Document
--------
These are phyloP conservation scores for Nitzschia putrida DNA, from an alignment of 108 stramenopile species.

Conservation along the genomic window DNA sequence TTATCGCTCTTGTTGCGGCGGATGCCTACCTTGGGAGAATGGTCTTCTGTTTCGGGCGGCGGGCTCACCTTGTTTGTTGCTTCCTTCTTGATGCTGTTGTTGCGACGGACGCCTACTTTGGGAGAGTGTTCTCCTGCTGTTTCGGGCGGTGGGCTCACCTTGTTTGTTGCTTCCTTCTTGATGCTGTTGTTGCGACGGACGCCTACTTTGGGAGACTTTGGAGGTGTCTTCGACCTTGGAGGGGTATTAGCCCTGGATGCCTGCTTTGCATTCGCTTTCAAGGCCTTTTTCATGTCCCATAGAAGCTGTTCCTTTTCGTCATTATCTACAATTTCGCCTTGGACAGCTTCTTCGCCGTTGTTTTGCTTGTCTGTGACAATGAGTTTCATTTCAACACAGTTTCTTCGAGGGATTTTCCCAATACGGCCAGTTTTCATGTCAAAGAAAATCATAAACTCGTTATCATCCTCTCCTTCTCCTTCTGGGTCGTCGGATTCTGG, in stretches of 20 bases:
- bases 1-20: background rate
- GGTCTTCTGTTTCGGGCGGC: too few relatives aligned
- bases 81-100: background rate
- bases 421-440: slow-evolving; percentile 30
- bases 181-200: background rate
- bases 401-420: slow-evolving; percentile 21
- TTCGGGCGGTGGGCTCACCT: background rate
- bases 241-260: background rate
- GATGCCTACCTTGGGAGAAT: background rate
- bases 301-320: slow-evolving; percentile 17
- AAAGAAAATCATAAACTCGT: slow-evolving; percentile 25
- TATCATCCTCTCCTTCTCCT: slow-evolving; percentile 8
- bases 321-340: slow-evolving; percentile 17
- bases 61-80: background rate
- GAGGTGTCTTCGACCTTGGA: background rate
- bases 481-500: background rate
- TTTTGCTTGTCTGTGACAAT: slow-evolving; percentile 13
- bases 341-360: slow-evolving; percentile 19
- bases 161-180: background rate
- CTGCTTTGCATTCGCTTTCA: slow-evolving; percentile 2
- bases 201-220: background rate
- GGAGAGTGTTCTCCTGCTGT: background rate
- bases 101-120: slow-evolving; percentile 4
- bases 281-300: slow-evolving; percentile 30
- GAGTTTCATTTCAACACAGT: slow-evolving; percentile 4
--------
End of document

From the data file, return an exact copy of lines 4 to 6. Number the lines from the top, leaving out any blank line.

- GGTCTTCTGTTTCGGGCGGC: too few relatives aligned
- bases 81-100: background rate
- bases 421-440: slow-evolving; percentile 30